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A guide to headstamps

Article about: I thought I would do a quick guide to cartridge headstamps. I know many of us are well aware of what all the stamps mean, but some people don’t and I think it would be useful to those people

  1. #11
    ?

    Default 50 cal cartridges.

    hi guys just wondered if any one out there could tell me the current value of wartime dated empty 50 cal cartridges as i have hundreds of these, as well as 2 ammo cans of belted rounds complete with heads?

    I will only cover American, British and German small arms headstamps. Please add a reply if you are good at larger calibre or other country’s headstamps (e.g. Russia, Japan).

    To start with, here are the main allied small arms cartridges lined up so you can see the difference in overall shape and size. Take particular note of the difference between a standard 30calibre American cartridge and the British 303. Also note the difference between the standard 30calibre and the M1 Carbine cartridge (this is not live by the way ! I remade it from two bits ).



    Ok, on to identifying Allied small arms headstamps.

    We’ll start with 20mm cannon cartridges. A view of 3 cartridges found on various WW2 airbases.



    Ok. Let’s look at the headstamps. You can see they all follow the same pattern. A letter ‘code’ which represents the manufacturer, a date stamp and a calibre. The right hand case therefore is made by RG (Royal Ordnance Factory, Radway Green, UK), in 1942. The middle case was made by I.C.I. , otherwise known as Kynoch in Standish, UK which is represented by the K2, in 1944.



    With American cartridges, the headstamps are usually very short, sharp and sweet ! Take for example these 50 calibre cartridges, again found on various airbases around the UK.



    The headstamps on these are not as detailed as some. Usually you get the manufacturer ‘code’ and the last two digits of the year, EXCEPT in the case of 1944 which is always represented by a single ‘4’. So on these cartridges you have RA 43, TW 43, LC 43, SL 4 and DM 4. RA is Remington Arms Company, Tw is Twin Cities ordnance plant, LC is Lake City Ammunition Plant, SL is St Louis Ordnance Plant and DM is Des Moines Ordnance Plant.



    These headstamps are repeated in standard 30 calibre and Carbine rounds. Take for example these 30 calibre cartridges, found on Slapton Sands.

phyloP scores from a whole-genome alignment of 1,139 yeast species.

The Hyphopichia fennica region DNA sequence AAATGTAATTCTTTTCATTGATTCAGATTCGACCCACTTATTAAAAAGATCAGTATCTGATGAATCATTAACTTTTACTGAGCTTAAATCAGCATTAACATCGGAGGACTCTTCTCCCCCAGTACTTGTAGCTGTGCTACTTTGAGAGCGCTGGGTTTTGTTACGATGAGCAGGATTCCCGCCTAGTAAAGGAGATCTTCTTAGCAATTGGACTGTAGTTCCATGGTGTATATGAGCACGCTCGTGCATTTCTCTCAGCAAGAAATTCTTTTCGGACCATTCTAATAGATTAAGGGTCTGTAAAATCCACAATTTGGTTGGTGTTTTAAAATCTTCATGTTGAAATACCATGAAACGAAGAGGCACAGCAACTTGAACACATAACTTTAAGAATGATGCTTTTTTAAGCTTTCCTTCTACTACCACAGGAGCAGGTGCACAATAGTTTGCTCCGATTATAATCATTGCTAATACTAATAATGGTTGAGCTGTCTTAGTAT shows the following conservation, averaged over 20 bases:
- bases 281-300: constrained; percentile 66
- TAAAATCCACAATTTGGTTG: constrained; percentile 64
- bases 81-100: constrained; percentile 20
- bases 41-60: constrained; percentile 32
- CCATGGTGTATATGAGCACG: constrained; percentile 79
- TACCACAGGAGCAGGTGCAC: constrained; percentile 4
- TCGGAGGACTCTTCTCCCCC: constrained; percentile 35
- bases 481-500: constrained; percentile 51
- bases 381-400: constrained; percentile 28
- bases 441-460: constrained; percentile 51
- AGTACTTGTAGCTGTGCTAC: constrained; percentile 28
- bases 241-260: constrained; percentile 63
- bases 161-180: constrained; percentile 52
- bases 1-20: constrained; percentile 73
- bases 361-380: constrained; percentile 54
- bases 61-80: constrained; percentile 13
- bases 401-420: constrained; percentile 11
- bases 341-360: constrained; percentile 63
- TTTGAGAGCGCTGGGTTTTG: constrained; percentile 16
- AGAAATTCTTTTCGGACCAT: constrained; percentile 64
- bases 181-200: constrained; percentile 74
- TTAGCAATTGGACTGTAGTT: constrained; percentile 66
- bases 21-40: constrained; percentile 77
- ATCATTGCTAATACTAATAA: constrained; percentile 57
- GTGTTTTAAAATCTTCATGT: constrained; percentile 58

The headstamps all follow the same principals as the 50 cal cartridges.



    British cartridges tended to be a little more verbose. Take for example these cartridges, all found on an old D-Day practice beach.



    The headstamps, as you can see, contain a little more information. We still have the manufacturer ‘code’ and the year of manufacture (as either 2 or 4 digit), but we also regularly see ‘VII’ which denotes it is a standard ball round, and in some instances ‘303’ which obviously denotes the calibre. It is interesting to note that the last three cartridges all have the same ‘odd’ shaped firing pin mark. This elongated mark is made by the firing pin of a Bren gun. A Lee-Enfield makes the ‘dot’ mark in the left hand two cartridges. So not only does the headstamp tell us something, even the firing pin mark can !



    Now let’s look at 9mm and .45 calibre cartridges, again found on a D-Day practice beach.



    Now you can see a pattern emerging ! Hopefully you can now determine what the headstamps mean when you look at them. You have the manufacturer code, the year stamp and the calibre………….It’s easy once you know what you’re looking at !



    The Germans used a little more complicated system than the Americans and British. Take for example these 7.92 calibre cartridges, all are ‘safe’ and were bought off a guy in an antiques place for 20p each ! He didn’t know what they were but I did because of a basic knowledge of headstamps.



    Ok…..all German 7.92 calibre cartridges carry four stamps. As you look at the picture, at 12 o’clock is the manufacturers code. At 3 o’clock is a code with a combination of a roman numeral (I to XXII) for the steel mill supplying the basic case-metal, a lower-case letter for the plating agency and an arabic numeral (1, 2, 3, 4, 6, 8, 9, 10, 11, 12, 15 or 17) for the steel-analysis, which all identifies a copper-plated steel case. In some cases you may see (as below) a code such as St or
    St+ or S*. St or St+ indicates a steel case, either plated or lacquered. * or S* indicates a brass case. At 6 o’clock is a batch number and at 9 o’clock is the year of manufacture represented by the last 2 digits of the year. Of interest is the fact that the Germans changed their manufacturer code system. Between 1937 and 1941 they used the P codes (Patronenfabrik Nummer). Between 1940 and 1945 (there was some overlap between the change of coding) they switched to a letter code and ditched the ‘P’ number. This means all ‘P’ coded cartridges are made prior to 1941, and all letter code cartridges are made from 1940. This could be handy in identifying fakes !!!!